The Center for Strategic & International Studies (CSIS) on Friday released a report (.pdf) titled “Improving Maternal Mortality and Other Aspects of Women’s Health,” the center reports on its webpage. Written by Phillip Nieburg, a senior associate at CSIS, the report “uses data and observations from Tanzania and many other countries to describe the specific burdens on women’s health that are associated with pregnancy, labor, and delivery” and “discusses many of the major interventions currently being planned and/or implemented by developing country governments and their supporters,” according to the report summary, which notes “it identifies key challenges for improving maternal mortality and women’s health overall in developing countries” (10/5).
Programs, Funding & Financing
Noting a recent U.N. study (.pdf) showed that, despite progress on tackling child mortality globally, sub-Saharan Africa “is trailing far behind,” David Dominic, a consultant for non-governmental organizations, writes in this Huffington Post U.K. opinion piece, “[T]he more we look, the more it seems that the U.K. aid system, with regards to sub-Saharan Africa, is carefully designed to control and exploit the region, with scant regard for the impacts upon the poor. That is, aid seems to be used as a tool of modern imperialism.” He continues, “This is significant to us in the U.K. because sub-Saharan Africa is the region which has received most aid from the U.K. over the last few decades and is also where the U.K. has had the most influence.”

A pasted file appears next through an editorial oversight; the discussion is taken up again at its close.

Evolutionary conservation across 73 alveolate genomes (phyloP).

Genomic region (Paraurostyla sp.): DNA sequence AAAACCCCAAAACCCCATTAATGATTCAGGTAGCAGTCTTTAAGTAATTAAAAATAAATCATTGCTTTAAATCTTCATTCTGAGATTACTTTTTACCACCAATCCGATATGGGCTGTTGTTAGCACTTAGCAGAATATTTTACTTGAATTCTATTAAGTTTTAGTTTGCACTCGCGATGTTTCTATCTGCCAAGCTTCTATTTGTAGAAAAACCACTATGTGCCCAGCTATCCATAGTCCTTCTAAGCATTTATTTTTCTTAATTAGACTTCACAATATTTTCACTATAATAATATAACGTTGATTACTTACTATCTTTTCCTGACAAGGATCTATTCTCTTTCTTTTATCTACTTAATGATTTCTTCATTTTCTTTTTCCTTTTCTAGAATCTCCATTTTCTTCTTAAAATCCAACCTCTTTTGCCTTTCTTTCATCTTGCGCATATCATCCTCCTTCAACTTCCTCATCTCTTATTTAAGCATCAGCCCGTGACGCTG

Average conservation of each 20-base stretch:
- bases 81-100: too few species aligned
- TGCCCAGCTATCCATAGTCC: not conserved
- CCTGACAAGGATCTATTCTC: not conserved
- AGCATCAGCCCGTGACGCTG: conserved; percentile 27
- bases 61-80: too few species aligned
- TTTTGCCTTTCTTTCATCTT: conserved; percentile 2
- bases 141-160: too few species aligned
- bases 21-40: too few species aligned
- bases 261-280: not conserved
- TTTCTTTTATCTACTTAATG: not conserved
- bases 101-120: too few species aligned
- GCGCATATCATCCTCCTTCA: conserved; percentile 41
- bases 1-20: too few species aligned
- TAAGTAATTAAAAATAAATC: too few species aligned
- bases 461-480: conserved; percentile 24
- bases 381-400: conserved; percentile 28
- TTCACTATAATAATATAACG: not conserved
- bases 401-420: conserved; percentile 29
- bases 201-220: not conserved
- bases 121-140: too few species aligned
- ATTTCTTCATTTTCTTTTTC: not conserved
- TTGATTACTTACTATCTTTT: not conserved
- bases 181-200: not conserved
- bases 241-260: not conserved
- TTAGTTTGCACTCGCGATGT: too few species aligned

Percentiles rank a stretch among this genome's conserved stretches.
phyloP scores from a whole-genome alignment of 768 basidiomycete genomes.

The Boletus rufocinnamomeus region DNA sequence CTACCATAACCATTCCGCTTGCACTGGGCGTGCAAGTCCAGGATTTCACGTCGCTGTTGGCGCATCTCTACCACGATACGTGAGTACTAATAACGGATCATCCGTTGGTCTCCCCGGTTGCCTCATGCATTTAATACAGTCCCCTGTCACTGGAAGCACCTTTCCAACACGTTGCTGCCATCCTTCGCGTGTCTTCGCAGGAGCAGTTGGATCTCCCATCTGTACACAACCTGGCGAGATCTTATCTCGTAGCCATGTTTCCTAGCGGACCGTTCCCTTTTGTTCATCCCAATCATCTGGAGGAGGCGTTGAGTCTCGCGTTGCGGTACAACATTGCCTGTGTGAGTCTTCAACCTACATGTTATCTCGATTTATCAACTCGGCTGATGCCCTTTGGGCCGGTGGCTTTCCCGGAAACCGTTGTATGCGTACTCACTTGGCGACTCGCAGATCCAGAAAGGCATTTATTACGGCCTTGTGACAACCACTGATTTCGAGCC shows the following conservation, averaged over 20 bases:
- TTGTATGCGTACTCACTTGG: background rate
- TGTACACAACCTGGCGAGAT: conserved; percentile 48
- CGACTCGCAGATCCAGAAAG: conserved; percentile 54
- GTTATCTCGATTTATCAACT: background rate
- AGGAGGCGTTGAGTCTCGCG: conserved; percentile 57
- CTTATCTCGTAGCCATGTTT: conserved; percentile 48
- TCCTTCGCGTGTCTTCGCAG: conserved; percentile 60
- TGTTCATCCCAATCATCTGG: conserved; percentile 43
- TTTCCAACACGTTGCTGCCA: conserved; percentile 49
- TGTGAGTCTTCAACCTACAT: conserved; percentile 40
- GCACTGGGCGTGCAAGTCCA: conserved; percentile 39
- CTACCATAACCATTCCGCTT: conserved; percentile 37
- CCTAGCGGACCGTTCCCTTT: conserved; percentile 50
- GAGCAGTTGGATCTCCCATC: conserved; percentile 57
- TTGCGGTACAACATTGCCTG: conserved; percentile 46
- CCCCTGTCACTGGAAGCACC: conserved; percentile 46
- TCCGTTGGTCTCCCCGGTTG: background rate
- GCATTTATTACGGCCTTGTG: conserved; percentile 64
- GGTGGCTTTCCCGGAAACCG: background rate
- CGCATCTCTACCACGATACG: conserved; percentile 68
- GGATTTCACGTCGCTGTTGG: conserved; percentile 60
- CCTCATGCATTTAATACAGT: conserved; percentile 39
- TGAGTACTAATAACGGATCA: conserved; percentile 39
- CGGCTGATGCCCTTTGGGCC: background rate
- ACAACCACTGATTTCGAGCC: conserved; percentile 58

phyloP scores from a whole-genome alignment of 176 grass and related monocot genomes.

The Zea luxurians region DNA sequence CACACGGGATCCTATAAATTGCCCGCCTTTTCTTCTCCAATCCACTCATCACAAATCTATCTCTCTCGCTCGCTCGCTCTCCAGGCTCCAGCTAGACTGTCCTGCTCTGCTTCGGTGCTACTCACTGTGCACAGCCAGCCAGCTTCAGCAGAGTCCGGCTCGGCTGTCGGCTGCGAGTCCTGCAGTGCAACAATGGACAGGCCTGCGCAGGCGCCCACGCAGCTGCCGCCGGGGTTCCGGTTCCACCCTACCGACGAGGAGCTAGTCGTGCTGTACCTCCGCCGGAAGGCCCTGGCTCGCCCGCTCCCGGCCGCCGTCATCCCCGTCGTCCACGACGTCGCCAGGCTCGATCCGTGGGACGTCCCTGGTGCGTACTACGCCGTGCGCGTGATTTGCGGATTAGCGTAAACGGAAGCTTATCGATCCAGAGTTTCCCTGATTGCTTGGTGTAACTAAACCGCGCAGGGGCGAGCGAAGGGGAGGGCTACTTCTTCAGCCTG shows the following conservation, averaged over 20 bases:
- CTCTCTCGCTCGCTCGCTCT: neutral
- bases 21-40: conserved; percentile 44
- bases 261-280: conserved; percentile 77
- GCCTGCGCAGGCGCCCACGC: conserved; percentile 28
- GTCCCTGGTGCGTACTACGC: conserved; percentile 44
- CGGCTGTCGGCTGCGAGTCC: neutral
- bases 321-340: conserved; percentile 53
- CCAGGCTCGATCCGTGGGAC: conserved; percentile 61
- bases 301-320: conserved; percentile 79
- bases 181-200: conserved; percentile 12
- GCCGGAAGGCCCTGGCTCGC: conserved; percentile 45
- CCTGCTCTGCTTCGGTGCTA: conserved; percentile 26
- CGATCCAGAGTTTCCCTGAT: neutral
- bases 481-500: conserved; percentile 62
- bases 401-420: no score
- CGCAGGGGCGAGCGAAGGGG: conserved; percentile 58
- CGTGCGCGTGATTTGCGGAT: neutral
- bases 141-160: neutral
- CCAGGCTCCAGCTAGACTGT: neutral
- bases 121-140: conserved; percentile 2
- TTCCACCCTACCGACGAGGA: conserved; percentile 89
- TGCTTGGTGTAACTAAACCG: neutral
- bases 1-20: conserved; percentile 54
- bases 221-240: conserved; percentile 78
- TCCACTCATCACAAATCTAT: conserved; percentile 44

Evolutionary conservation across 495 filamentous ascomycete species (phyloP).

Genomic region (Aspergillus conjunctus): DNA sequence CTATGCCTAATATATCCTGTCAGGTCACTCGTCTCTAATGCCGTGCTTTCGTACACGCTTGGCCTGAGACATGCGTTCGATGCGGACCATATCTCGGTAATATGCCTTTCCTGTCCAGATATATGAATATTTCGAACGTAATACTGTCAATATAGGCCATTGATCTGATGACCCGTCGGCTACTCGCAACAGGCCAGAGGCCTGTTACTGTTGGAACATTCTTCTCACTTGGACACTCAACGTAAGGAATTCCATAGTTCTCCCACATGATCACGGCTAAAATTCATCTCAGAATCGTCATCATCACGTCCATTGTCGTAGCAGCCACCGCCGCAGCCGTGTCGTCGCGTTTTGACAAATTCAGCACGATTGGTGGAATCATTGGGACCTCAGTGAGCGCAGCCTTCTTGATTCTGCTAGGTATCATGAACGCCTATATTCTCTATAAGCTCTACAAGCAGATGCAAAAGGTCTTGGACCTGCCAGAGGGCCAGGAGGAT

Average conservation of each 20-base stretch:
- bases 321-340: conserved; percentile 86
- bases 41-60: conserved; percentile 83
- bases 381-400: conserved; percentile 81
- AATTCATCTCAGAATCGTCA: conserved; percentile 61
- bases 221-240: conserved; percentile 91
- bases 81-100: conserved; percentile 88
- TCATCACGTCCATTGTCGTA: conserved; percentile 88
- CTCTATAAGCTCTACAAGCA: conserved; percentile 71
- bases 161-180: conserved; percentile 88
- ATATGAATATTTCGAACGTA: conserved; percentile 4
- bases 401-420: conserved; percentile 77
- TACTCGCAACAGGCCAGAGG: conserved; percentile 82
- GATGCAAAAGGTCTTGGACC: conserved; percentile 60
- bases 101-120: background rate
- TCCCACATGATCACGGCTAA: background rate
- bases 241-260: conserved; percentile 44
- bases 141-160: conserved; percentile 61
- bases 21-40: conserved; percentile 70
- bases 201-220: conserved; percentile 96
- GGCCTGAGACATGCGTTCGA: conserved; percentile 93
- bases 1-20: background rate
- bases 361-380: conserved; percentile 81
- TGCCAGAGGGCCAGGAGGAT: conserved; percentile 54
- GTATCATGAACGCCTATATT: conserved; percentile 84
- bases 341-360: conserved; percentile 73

“Construction has begun on Ethiopia’s National Public Health Training Center, the first of its kind to be established in the country at a cost of $4 million,” Malaysian News Agency Bernama reports, noting, “The U.S. President’s Emergency Fund for AIDS Relief (PEPFAR) committed to the cost of the project, while the Atlanta-based Centers for Disease Control (CDC) will manage the construction of the ground and three facilities which are expected to be completed by April 2014” (10/23). “It will be the first national training center for health, according to the press statement from the United States Embassy in Ethiopia,” according to New Business Ethiopia, which adds, “The new national public health training center will be a state-of-the-art facility that will act as a training and support hub for Ethiopia’s national public health monitoring, research, and laboratory network” (10/23).
Oxfam Says 'No Evidence' AMFm Has Saved Lives; Global Fund Says Claims Are 'Untrue,' Guardian Reports
Noting “[t]he U.K. government has contributed Â£70 million [$112 million] to the Affordable Medicines Facility for malaria (AMFm),” the Guardian reports, “The charity Oxfam has cast doubt on [the] international scheme that aims to boost the provision of the most effective treatment for malaria.” According to the newspaper, “Oxfam says there is no evidence the program has saved the lives of the most vulnerable people” and “has criticized it as ‘risky and dangerous.’” But “[t]he body behind the AMFm says an independent study shows it has improved access and reduced drug prices,” and “[t]he Global Fund said Oxfam’s claims were ‘simply untrue,’” the Guardian writes, adding, “A DfID spokesman said: … ‘Studies have shown that quality drugs have got through to remote areas — and that more vulnerable groups, including children under five in rural areas and from the poorest backgrounds, are now being reached’” (Dreaper, 10/24).
IRIN reports on allegations that a grant from the Global Fund to Fight AIDS, Tuberculosis and Malaria to Uganda was misused. “Evidence of the mismanagement of a $51 million malaria grant to Uganda from the Global Fund resulted in the July arrest of three Ministry of Health employees and prompted a police investigation into the matter,” the news service writes, adding, “In September, the organization called for the refund of any ineligible expenses under the grant and the strengthening of safeguards to prevent future misappropriation of funds.”